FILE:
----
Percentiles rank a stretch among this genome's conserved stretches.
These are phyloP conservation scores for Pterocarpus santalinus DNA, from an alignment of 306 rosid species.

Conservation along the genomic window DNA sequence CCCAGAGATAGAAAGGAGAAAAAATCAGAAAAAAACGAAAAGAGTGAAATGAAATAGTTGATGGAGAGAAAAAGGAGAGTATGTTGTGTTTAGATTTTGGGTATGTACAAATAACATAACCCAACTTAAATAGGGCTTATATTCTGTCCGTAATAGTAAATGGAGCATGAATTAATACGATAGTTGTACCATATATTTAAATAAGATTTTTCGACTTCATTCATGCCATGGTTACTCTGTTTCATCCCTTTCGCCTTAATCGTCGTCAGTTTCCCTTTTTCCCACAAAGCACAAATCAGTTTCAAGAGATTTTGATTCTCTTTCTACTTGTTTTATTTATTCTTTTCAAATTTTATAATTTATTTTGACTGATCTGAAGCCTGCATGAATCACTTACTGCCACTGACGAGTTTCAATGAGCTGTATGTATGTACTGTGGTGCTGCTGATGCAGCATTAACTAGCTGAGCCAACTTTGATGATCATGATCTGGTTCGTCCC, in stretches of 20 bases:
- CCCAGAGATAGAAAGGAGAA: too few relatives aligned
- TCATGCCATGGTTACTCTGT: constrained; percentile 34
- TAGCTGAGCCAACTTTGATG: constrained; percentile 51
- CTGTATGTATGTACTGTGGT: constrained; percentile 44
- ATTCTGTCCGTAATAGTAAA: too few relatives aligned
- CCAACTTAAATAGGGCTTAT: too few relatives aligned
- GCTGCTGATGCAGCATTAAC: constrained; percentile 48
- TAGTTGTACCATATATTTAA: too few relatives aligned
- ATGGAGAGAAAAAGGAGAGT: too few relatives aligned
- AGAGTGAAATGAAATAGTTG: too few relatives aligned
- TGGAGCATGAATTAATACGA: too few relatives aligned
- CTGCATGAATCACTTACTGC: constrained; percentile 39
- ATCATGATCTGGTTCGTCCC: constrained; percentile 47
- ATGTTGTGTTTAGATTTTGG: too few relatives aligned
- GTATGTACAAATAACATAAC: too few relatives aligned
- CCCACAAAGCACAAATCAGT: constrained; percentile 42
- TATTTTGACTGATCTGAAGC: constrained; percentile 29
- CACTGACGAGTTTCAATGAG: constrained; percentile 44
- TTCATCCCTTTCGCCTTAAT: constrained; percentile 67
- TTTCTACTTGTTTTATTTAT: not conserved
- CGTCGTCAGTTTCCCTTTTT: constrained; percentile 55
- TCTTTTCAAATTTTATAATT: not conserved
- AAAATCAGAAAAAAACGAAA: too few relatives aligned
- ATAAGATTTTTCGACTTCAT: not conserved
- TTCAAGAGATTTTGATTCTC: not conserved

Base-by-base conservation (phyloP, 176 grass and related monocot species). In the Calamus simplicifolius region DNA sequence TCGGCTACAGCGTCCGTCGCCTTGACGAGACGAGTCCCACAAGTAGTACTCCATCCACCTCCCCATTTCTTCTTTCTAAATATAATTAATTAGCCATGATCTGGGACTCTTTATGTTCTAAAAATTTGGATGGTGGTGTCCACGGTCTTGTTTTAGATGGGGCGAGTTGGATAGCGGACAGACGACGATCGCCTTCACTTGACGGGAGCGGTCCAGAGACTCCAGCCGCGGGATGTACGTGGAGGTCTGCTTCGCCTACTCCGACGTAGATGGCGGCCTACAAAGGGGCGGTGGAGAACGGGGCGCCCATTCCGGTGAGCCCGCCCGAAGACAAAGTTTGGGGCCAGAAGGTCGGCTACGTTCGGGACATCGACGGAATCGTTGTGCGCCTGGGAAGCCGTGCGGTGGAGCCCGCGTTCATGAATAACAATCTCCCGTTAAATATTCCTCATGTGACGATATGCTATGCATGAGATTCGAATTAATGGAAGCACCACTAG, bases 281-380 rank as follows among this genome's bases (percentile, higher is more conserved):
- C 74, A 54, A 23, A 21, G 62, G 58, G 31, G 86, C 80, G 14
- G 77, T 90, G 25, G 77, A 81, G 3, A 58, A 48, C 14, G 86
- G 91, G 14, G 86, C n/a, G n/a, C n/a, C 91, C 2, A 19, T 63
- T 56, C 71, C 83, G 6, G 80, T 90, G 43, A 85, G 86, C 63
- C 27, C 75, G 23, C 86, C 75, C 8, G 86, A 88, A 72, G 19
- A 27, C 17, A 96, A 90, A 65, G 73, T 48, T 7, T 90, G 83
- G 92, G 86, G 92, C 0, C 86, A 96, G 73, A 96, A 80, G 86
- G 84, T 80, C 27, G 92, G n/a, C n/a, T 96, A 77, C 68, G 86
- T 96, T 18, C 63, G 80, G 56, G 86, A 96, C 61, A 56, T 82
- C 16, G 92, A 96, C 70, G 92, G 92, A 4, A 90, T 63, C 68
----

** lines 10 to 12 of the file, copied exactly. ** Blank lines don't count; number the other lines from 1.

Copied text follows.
- GCTGCTGATGCAGCATTAAC: constrained; percentile 48
- TAGTTGTACCATATATTTAA: too few relatives aligned
- ATGGAGAGAAAAAGGAGAGT: too few relatives aligned